This type of leather is fully or partially man-made, which means it is made from chemicals. The two main product of faux leather is PVC and polyurethane to make faux leather goods. It can sometimes be made from cork, barkcloth, gazed cotton waxed cotton and paper, although uncommon. It is easily modified and custom made and can be used for a wide range of goods. It is not expensive to make and lighter fabric than animal leather. You may notice that this type of leather is machine washable and can be dry cleaned. There is also a leather called bi-cast made of the lowest layer of a hide and mixed in polyurethane coding.  Bonded leather is made of upcycled leather remnants (dust and scrapings – discarded leather pieces) pressed and glued together with a coat of polyurethane. 


Since this faux leather does not come from animals, there is no real mistreatment of animal issues. On a care note, it is not easy to clean this type of leather and may have a shinier appearance. It could be possible to treat the leather to extend its usage.


It varies greatly and depends on usage, type of garment and products used. In general, it is fairly resistant to water and regular usage. It is possible, just like real leather, to treat it for a longer “life”. It is not possible to reuse or repair this type of leather. It might be possible to recycle some parts but it would require extensive research on where and how this would be possible.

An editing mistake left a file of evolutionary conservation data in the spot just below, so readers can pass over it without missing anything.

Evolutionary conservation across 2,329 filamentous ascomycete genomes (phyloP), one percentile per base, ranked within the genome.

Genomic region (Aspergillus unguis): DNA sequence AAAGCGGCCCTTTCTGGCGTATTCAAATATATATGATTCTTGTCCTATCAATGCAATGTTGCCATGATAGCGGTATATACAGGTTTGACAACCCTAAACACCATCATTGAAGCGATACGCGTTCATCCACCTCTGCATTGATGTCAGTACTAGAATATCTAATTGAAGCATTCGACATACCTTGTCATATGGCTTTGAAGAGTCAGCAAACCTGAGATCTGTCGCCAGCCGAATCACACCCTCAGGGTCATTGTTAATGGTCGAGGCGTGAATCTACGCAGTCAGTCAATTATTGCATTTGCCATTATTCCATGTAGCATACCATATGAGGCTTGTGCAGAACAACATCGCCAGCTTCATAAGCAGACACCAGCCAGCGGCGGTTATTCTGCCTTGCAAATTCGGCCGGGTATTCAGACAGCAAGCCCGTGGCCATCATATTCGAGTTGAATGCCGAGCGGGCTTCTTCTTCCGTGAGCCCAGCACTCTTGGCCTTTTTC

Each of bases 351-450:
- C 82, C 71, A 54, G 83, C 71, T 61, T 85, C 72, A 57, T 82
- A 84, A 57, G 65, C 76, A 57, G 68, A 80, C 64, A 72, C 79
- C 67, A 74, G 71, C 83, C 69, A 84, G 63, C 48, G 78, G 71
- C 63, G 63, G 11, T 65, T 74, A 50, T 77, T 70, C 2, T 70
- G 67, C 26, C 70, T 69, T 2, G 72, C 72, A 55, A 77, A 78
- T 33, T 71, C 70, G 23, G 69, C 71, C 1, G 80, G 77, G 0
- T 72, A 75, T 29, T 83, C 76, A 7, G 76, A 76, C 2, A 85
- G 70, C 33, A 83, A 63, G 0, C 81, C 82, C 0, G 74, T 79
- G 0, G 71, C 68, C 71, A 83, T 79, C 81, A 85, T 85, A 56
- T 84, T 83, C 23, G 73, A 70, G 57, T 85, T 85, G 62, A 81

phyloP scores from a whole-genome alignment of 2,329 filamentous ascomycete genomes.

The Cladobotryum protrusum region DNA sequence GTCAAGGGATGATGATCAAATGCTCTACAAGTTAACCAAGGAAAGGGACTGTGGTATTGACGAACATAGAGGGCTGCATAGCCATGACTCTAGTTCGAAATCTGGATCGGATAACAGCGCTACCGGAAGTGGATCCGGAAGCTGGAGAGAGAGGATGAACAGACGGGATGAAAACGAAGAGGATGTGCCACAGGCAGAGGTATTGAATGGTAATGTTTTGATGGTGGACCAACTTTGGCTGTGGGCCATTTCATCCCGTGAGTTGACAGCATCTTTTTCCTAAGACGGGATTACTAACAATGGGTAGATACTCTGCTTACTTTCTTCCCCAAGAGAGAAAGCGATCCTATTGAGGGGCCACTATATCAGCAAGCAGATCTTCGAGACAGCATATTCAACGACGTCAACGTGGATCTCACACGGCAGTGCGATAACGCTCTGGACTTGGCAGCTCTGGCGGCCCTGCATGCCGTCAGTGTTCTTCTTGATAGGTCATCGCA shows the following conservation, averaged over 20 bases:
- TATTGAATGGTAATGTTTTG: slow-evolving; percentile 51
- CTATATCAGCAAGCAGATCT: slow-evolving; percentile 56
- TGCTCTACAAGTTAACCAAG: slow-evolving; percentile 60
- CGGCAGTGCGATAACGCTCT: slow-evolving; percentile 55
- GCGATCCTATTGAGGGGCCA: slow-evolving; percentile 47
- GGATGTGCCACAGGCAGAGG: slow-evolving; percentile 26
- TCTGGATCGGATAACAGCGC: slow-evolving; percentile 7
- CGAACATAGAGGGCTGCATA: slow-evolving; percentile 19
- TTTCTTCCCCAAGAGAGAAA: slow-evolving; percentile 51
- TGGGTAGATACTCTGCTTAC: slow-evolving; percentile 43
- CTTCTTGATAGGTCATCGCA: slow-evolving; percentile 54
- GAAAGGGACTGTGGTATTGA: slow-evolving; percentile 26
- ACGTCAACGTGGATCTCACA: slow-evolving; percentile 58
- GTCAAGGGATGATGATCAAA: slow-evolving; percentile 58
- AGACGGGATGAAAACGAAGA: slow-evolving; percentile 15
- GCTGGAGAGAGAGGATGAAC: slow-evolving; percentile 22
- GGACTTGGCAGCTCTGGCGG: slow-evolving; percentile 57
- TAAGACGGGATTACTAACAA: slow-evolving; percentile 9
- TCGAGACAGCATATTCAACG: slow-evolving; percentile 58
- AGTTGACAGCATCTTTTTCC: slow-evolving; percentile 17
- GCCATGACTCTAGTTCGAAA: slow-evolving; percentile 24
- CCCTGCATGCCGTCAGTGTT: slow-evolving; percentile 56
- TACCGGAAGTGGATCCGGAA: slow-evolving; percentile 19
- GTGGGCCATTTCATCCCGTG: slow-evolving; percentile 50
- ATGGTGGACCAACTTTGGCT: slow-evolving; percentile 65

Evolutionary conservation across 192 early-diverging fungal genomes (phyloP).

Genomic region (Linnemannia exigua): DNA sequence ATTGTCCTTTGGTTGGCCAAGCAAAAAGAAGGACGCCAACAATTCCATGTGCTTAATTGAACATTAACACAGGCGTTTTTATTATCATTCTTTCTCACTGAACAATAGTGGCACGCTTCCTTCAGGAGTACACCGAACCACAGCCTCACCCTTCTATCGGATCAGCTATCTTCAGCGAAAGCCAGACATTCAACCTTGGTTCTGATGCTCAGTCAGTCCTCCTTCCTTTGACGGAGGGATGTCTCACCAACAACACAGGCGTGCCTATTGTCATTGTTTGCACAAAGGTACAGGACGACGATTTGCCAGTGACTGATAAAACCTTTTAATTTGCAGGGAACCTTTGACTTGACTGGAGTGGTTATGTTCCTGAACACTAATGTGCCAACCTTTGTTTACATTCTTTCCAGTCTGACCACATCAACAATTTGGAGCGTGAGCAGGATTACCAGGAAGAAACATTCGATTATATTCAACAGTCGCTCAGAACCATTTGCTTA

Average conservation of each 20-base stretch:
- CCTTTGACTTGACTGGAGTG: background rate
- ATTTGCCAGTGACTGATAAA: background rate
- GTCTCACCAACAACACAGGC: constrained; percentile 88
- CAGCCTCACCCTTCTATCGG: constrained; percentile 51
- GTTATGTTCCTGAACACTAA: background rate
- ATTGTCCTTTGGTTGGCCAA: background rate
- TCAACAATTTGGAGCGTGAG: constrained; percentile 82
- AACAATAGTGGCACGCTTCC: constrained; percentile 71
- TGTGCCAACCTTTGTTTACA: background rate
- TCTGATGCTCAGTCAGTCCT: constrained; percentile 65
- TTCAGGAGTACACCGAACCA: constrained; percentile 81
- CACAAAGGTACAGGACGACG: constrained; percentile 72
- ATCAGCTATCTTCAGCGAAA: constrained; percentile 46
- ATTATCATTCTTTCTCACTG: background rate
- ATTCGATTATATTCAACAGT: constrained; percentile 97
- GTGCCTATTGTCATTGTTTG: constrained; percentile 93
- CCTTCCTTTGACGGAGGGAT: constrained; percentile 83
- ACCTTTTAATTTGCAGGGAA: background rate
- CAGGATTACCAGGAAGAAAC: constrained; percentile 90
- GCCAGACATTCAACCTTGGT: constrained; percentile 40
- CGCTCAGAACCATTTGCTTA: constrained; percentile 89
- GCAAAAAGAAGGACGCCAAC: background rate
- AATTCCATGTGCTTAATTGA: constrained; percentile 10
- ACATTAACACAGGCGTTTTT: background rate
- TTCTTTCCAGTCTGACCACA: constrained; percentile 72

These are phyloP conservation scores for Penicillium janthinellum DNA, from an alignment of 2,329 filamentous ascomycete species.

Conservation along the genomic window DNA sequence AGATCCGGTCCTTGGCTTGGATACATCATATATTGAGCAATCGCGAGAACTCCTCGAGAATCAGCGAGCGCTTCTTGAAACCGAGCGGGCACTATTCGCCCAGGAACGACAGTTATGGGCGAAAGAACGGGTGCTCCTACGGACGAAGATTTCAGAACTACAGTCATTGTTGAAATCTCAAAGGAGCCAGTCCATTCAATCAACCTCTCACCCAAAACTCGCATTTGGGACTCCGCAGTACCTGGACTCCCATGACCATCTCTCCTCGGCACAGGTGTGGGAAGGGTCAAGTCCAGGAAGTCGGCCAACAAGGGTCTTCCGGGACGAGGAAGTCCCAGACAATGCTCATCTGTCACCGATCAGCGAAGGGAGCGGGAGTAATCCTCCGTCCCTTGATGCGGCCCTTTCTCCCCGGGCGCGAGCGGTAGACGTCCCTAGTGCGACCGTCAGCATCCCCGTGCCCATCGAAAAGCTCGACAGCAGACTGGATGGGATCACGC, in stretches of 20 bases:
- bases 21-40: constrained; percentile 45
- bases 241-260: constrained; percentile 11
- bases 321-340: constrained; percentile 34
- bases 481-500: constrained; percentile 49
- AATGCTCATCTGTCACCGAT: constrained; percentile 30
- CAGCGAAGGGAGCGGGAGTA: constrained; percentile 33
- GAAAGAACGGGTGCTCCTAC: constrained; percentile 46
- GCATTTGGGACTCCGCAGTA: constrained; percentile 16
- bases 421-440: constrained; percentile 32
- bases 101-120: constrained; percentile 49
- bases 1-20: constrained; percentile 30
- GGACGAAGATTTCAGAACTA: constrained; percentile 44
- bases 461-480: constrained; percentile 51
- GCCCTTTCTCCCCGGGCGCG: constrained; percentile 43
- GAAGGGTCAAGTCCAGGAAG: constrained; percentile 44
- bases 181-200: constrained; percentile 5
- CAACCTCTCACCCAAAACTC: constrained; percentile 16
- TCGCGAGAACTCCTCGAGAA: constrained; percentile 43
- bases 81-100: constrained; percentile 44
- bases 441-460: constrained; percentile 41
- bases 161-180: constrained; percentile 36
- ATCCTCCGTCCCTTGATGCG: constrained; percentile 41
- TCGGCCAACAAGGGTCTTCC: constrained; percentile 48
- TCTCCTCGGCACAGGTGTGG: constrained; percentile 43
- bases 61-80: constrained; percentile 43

Environmental impact

As you may understand, PVC and polyurethane are plastic components and have a very large as well as complex environmental impact. It impacts in the production on the leather by its making process as well as it’s disposable after usage.

There is research for biomaterial to be used to create faux leather.


Both have an environmental impact we need to be aware of when purchasing leather of any kind, let it be in the making process or the disposal. Real leather does have the animal rights component to consider. More and more sustainable and ethical options are emerging and offer customers possibilities to meet their values. I hope this post helps you make a decision on what type of leather to support or avoid it completely. I would be grateful if you would share this post if you liked it or comment. I would love to hear from you if I misunderstood some things, miss things or if you have information to add. As always, I wish you a very good day and hope to see you back on the blog soon. In the meantime, you can follow me on social media.


Better meets reality

Ms Bay

The Peahan

The Guardian